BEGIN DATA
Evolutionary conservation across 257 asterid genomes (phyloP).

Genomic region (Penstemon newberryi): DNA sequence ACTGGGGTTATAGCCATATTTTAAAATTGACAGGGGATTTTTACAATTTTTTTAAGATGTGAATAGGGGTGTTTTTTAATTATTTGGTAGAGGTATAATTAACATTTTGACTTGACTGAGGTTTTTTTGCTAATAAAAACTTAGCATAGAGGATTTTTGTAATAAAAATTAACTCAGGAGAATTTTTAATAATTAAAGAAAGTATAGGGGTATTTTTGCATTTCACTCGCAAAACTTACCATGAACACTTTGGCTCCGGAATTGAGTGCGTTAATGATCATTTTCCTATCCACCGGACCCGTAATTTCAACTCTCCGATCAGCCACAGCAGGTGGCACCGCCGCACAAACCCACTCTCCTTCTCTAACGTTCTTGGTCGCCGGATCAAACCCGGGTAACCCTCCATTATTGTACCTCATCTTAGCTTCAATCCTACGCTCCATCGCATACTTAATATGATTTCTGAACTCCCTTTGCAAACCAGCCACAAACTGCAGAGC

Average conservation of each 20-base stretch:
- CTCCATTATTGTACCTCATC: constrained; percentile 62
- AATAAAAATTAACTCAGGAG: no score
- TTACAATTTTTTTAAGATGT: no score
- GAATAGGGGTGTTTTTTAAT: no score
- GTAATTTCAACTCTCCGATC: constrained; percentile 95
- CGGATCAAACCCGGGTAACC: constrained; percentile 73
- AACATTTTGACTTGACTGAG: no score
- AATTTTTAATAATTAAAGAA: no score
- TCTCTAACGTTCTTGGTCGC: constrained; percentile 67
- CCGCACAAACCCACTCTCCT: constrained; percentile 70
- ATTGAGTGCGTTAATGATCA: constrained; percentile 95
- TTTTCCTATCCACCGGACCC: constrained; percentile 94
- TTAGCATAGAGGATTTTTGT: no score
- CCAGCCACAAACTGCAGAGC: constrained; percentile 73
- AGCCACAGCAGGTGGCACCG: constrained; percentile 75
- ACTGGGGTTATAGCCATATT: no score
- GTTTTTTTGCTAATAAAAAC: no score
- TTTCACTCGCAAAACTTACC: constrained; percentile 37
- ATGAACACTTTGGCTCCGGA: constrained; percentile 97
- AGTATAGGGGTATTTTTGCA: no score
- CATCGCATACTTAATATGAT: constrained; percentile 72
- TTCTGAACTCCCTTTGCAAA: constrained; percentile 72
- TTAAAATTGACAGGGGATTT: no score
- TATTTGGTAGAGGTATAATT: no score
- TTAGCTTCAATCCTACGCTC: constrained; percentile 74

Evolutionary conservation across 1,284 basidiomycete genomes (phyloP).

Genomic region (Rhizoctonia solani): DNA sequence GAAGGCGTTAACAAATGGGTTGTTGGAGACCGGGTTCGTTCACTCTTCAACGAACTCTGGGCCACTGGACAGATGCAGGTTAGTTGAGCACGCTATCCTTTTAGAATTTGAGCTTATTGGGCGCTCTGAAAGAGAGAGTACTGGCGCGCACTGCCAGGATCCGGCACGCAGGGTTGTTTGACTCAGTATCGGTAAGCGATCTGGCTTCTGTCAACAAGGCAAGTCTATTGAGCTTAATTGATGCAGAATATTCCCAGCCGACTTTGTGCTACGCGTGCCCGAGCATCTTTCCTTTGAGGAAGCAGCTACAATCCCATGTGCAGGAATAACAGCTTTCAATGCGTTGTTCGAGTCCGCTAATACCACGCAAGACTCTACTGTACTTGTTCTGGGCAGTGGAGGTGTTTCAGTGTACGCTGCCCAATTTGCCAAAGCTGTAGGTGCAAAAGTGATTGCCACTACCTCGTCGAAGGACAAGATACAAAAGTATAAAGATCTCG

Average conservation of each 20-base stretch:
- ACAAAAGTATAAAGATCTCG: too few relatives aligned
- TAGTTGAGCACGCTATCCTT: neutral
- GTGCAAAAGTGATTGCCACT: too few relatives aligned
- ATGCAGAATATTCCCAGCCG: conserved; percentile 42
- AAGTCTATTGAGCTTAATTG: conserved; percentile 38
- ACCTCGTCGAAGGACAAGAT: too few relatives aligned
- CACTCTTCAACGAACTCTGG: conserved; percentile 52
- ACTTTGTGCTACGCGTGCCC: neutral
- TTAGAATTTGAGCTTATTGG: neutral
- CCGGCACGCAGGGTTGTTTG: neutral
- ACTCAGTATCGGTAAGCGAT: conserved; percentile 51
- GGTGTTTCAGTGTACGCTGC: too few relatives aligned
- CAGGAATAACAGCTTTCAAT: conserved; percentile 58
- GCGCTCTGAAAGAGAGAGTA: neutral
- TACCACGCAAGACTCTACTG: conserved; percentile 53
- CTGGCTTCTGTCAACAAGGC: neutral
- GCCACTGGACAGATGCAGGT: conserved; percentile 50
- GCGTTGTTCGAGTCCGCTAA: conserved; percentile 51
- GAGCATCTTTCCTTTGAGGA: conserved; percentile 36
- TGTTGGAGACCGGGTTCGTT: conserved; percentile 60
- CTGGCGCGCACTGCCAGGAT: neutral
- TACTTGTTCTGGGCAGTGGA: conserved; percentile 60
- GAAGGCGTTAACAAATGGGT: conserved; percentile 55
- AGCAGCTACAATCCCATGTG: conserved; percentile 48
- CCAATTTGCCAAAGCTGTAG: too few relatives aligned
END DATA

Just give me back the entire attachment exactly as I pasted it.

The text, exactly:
Evolutionary conservation across 257 asterid genomes (phyloP).

Genomic region (Penstemon newberryi): DNA sequence ACTGGGGTTATAGCCATATTTTAAAATTGACAGGGGATTTTTACAATTTTTTTAAGATGTGAATAGGGGTGTTTTTTAATTATTTGGTAGAGGTATAATTAACATTTTGACTTGACTGAGGTTTTTTTGCTAATAAAAACTTAGCATAGAGGATTTTTGTAATAAAAATTAACTCAGGAGAATTTTTAATAATTAAAGAAAGTATAGGGGTATTTTTGCATTTCACTCGCAAAACTTACCATGAACACTTTGGCTCCGGAATTGAGTGCGTTAATGATCATTTTCCTATCCACCGGACCCGTAATTTCAACTCTCCGATCAGCCACAGCAGGTGGCACCGCCGCACAAACCCACTCTCCTTCTCTAACGTTCTTGGTCGCCGGATCAAACCCGGGTAACCCTCCATTATTGTACCTCATCTTAGCTTCAATCCTACGCTCCATCGCATACTTAATATGATTTCTGAACTCCCTTTGCAAACCAGCCACAAACTGCAGAGC

Average conservation of each 20-base stretch:
- CTCCATTATTGTACCTCATC: constrained; percentile 62
- AATAAAAATTAACTCAGGAG: no score
- TTACAATTTTTTTAAGATGT: no score
- GAATAGGGGTGTTTTTTAAT: no score
- GTAATTTCAACTCTCCGATC: constrained; percentile 95
- CGGATCAAACCCGGGTAACC: constrained; percentile 73
- AACATTTTGACTTGACTGAG: no score
- AATTTTTAATAATTAAAGAA: no score
- TCTCTAACGTTCTTGGTCGC: constrained; percentile 67
- CCGCACAAACCCACTCTCCT: constrained; percentile 70
- ATTGAGTGCGTTAATGATCA: constrained; percentile 95
- TTTTCCTATCCACCGGACCC: constrained; percentile 94
- TTAGCATAGAGGATTTTTGT: no score
- CCAGCCACAAACTGCAGAGC: constrained; percentile 73
- AGCCACAGCAGGTGGCACCG: constrained; percentile 75
- ACTGGGGTTATAGCCATATT: no score
- GTTTTTTTGCTAATAAAAAC: no score
- TTTCACTCGCAAAACTTACC: constrained; percentile 37
- ATGAACACTTTGGCTCCGGA: constrained; percentile 97
- AGTATAGGGGTATTTTTGCA: no score
- CATCGCATACTTAATATGAT: constrained; percentile 72
- TTCTGAACTCCCTTTGCAAA: constrained; percentile 72
- TTAAAATTGACAGGGGATTT: no score
- TATTTGGTAGAGGTATAATT: no score
- TTAGCTTCAATCCTACGCTC: constrained; percentile 74

Evolutionary conservation across 1,284 basidiomycete genomes (phyloP).

Genomic region (Rhizoctonia solani): DNA sequence GAAGGCGTTAACAAATGGGTTGTTGGAGACCGGGTTCGTTCACTCTTCAACGAACTCTGGGCCACTGGACAGATGCAGGTTAGTTGAGCACGCTATCCTTTTAGAATTTGAGCTTATTGGGCGCTCTGAAAGAGAGAGTACTGGCGCGCACTGCCAGGATCCGGCACGCAGGGTTGTTTGACTCAGTATCGGTAAGCGATCTGGCTTCTGTCAACAAGGCAAGTCTATTGAGCTTAATTGATGCAGAATATTCCCAGCCGACTTTGTGCTACGCGTGCCCGAGCATCTTTCCTTTGAGGAAGCAGCTACAATCCCATGTGCAGGAATAACAGCTTTCAATGCGTTGTTCGAGTCCGCTAATACCACGCAAGACTCTACTGTACTTGTTCTGGGCAGTGGAGGTGTTTCAGTGTACGCTGCCCAATTTGCCAAAGCTGTAGGTGCAAAAGTGATTGCCACTACCTCGTCGAAGGACAAGATACAAAAGTATAAAGATCTCG

Average conservation of each 20-base stretch:
- ACAAAAGTATAAAGATCTCG: too few relatives aligned
- TAGTTGAGCACGCTATCCTT: neutral
- GTGCAAAAGTGATTGCCACT: too few relatives aligned
- ATGCAGAATATTCCCAGCCG: conserved; percentile 42
- AAGTCTATTGAGCTTAATTG: conserved; percentile 38
- ACCTCGTCGAAGGACAAGAT: too few relatives aligned
- CACTCTTCAACGAACTCTGG: conserved; percentile 52
- ACTTTGTGCTACGCGTGCCC: neutral
- TTAGAATTTGAGCTTATTGG: neutral
- CCGGCACGCAGGGTTGTTTG: neutral
- ACTCAGTATCGGTAAGCGAT: conserved; percentile 51
- GGTGTTTCAGTGTACGCTGC: too few relatives aligned
- CAGGAATAACAGCTTTCAAT: conserved; percentile 58
- GCGCTCTGAAAGAGAGAGTA: neutral
- TACCACGCAAGACTCTACTG: conserved; percentile 53
- CTGGCTTCTGTCAACAAGGC: neutral
- GCCACTGGACAGATGCAGGT: conserved; percentile 50
- GCGTTGTTCGAGTCCGCTAA: conserved; percentile 51
- GAGCATCTTTCCTTTGAGGA: conserved; percentile 36
- TGTTGGAGACCGGGTTCGTT: conserved; percentile 60
- CTGGCGCGCACTGCCAGGAT: neutral
- TACTTGTTCTGGGCAGTGGA: conserved; percentile 60
- GAAGGCGTTAACAAATGGGT: conserved; percentile 55
- AGCAGCTACAATCCCATGTG: conserved; percentile 48
- CCAATTTGCCAAAGCTGTAG: too few relatives aligned